While it is true that that the piano market is flooded with used instruments, the opportunity to select a fine piano from the showroom of an experienced rebuilder is your assurance of finding quality. I try to offer pianos for a variety of needs, to fit a range of budgets.
I am lucky to have many opportunities to acquire quality pianos in prime shape for reconditioning. Turning away most, I focus on finding the best instruments to match the needs of my clients. Every piano that passes through the shop receives several tunings at A=440, replacement, improvement, and regulation of the musical and moving action parts as needed, and work to maximize the exterior appearance.
Beyond that, my selection includes special “featured” pianos that have had the most thorough restoration.
“They just don’t make them like they used to.” It’s a truth we have all heard before. Sure, you could buy a great new piano, but in many ways, a restored vintage piano will offer features that are simply no longer readily available, such as rare veneers and art cases, not to mention the tonal advantage of full size upright pianos versus smaller modern models.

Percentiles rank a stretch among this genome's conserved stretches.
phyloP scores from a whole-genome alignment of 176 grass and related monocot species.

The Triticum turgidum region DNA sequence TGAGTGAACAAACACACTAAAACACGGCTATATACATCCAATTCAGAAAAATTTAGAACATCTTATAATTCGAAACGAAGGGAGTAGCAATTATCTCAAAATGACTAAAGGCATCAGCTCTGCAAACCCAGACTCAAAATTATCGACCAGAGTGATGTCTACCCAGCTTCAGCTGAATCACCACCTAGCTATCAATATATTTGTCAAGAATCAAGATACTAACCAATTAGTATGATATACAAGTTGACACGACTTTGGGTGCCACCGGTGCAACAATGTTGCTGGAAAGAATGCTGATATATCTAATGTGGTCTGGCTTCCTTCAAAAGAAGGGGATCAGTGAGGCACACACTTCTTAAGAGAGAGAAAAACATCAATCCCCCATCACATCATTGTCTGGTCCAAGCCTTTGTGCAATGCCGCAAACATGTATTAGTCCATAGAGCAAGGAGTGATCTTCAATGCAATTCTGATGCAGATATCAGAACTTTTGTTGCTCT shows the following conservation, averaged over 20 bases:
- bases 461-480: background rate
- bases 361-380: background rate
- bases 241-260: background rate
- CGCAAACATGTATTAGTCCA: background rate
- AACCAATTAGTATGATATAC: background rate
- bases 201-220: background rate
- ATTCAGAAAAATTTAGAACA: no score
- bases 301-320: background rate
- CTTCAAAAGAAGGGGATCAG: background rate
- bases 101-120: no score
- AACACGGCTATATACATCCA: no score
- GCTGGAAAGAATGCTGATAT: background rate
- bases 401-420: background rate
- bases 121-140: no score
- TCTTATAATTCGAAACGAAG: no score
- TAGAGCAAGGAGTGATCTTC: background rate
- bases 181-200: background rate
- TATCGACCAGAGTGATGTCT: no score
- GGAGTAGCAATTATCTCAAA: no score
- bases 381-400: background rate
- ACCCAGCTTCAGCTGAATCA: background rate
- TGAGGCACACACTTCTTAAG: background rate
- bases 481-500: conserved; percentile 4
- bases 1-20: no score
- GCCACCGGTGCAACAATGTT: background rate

“Rebuilt, reconditioned, remanufactured, like new, complete restoration” these are all terms that are often applied to the type of work I do. I use some of them myself. Honestly, I find them to be confusing at best, and deceptive at worst. Is a vintage piano “like new” if it has been retro fitted with non-original parts? Not every piano part is even subject to wear; the cast iron plate is just one example. For these reasons I invite you to explore the descriptions of what has actually been done in the process of making these pianos whole again rather than relying on ambiguous terminology. If you have any question regarding any of these offerings, please ask.
I can easily make arrangements for professional delivery anywhere.